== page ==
Twenty fellows and 10 senior fellows were announced this month as participants in the TED Fellow program, which was established to bring together innovators from around the world to address global issues. This 2018 class will participate in extensive training and networking — then they will give a talk at TED2018 in Vancouver in April.
There’s a Charlotte name on the 2018 list: DeAndrea Salvador.
Salvador is a 27-year-old, fifth-generation Charlottean who founded the nonprofit RETI (or Renewable Energy Transition Initiative) to educate local communities and leaders about energy conservation, which emphasizes behavior changes. Her main aim right now is to sustainably decrease energy costs faced by families living in energy poverty.
That’s one of her most often-used terms — energy poverty. According to the RETI website, energy poverty occurs when a household is spending more than 10 percent of its income on energy expenses annually.
Those in energy poverty have a harder time making ends meet, with a greater likelihood of living with food insecurity and housing insecurity, Salvador said.
She couldn’t stop thinking about the term when she was a senior at UNC Charlotte. She was pregnant. It was winter. And her thoughts kept returning to her childhood in the Yorkmount area of Charlotte, where she consistently recalls a neighbor with a modest income talking about how cold her home was.
Salvador was about to graduate with a degree in economics and a minor in anthropology. She was also learning about energy and environmental economics.
“It really just all clicked into place,” she said.
She had her son, established her 501(c)3 nonprofit, RETI, and participated in the 2014 SEED20 competition in Charlotte. She landed a partnership with the National Renewable Energy Corporation and more relationships within the sector, and she started to get funding to implement RETI’s educational goals.
One goal is to spread awareness about the fact that anyone can be an “energy hero,” or an energy conservationist.
“It’s really whatever you can do right now,” she said, depending on disposable income.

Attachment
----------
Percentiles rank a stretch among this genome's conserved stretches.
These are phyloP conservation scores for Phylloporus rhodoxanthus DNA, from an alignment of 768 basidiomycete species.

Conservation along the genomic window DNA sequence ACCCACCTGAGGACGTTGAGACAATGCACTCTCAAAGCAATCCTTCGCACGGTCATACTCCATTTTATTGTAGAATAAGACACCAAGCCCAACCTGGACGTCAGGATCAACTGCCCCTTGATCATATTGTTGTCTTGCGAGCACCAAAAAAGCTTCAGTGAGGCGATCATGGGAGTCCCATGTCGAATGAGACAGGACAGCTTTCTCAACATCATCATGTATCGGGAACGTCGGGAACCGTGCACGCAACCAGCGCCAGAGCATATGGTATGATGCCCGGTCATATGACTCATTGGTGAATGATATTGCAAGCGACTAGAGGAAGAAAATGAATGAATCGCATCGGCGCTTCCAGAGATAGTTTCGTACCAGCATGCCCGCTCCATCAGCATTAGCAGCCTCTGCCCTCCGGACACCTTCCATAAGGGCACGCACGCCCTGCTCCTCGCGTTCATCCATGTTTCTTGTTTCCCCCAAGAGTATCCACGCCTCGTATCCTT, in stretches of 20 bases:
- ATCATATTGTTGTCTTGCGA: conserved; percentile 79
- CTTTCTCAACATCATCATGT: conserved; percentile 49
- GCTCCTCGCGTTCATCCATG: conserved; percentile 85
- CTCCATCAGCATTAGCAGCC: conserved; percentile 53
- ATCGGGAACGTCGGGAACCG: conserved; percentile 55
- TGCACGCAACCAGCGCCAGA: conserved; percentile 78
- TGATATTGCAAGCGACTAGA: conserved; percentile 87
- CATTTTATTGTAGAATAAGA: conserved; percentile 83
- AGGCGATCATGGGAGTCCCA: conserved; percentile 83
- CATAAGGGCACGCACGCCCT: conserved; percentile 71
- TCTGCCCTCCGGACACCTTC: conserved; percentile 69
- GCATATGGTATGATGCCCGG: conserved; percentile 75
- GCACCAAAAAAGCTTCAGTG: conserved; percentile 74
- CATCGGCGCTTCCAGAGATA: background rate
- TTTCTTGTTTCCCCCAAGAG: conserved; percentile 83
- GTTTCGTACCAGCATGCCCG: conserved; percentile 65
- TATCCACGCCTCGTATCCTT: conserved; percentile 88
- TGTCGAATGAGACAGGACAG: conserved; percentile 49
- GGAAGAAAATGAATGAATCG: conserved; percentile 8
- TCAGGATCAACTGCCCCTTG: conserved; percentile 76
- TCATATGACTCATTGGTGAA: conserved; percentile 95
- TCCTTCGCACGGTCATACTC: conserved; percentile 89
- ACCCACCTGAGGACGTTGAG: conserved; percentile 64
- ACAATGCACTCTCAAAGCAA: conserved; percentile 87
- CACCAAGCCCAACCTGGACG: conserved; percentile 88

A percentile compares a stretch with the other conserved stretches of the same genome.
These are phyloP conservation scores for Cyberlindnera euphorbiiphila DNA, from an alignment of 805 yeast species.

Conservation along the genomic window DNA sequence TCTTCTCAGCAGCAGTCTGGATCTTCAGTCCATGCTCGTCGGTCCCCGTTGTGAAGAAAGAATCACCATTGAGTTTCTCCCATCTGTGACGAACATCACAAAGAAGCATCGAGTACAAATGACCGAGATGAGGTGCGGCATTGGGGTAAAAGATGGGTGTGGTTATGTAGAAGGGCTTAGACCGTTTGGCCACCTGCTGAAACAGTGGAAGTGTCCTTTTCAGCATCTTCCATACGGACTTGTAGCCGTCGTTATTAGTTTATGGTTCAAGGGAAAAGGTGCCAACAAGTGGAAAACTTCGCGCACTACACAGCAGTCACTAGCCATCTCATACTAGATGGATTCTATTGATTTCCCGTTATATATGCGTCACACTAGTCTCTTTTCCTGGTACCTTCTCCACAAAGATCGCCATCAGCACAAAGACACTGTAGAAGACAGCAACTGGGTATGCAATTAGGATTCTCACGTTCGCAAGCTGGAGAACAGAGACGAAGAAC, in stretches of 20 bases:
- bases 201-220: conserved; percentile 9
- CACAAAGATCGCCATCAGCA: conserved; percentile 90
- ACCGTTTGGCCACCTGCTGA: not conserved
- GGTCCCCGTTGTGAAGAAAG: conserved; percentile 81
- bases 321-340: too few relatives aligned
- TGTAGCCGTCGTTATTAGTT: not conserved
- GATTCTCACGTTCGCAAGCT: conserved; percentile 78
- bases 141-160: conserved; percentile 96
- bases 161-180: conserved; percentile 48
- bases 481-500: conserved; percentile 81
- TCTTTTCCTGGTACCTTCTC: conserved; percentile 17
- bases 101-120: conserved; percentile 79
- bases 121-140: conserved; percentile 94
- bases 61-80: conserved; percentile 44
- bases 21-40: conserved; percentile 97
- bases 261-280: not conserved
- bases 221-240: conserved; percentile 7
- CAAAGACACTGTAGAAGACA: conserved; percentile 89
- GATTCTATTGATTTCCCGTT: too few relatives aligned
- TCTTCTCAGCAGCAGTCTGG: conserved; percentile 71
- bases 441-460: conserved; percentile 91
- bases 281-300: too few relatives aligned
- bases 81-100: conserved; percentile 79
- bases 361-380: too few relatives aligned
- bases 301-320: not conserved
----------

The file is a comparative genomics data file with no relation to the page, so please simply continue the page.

An energy hero could weatherize their windows in the winter with weather stripping or plastic film. An energy hero could install LED night lights, or use a programmable thermostat. An energy hero company could invest in renewable energy.
Now married, with two kids, Salvador hopes to take bigger steps with energy conservation in the future, like retrofitting homes. But she is patiently “looking at where can we start to move the needle even a little bit right now,” she said.
So far, RETI has spread its educational efforts through a series with the Boys and Girls Club, the Girl Scouts, churches, community centers and neighborhood associations. They have expanded to larger events, such as an Energy Hero Festival, activities with the Knights ballpark, an ImaginOn science festival, training environmental leaders at Hygge (home of her office), and working on educational framework and engagement with the North End Smart District to decrease energy costs. RETI is now working on an energy resiliency report to present to city leadership.
“It’s really just popping up at different places, getting creative about it,” she said. “…Though we are environmentally leaning — there is huge environmental benefit — at the heart of it is making families more comfortable and giving them tools to do so.”
She applied to be a TED fellow with the hope to collaborate with people doing great things around the world, and to learn how to implement structural changes in her work.
“I think that getting out of our silos and talking to people that are so different is really important,” she said.
Before the April TED talk, Salvador has more video chats and brainstorming sessions with the other fellows and organizers on her schedule. Like the others, she will have mere minutes to speak about an idea.
“They like for a talk to be something you can come away from inspired or really informed,” she said of the program directors.
She imagines her words will revolve around energy poverty, but she’s not worried about what she’ll say. As long as it offers one tiny spark for change, just like RETI’s educational approach.
“I’ve always worked with nonprofits and I know that change can be slow moving, but sometimes it does move,” she said.
You just need to see the bigger picture of what you’re working for, she said. For her, that involves a world that offers more choices for energy sources, that has a different way of charging for energy so it’s more equitable, and that uses energy efficiency measures for affordable housing preservation.
“It’s a lot of work,” she said, “but I see that bigger picture.”
Photos: Salvador.Photography // Physical Chemistry Design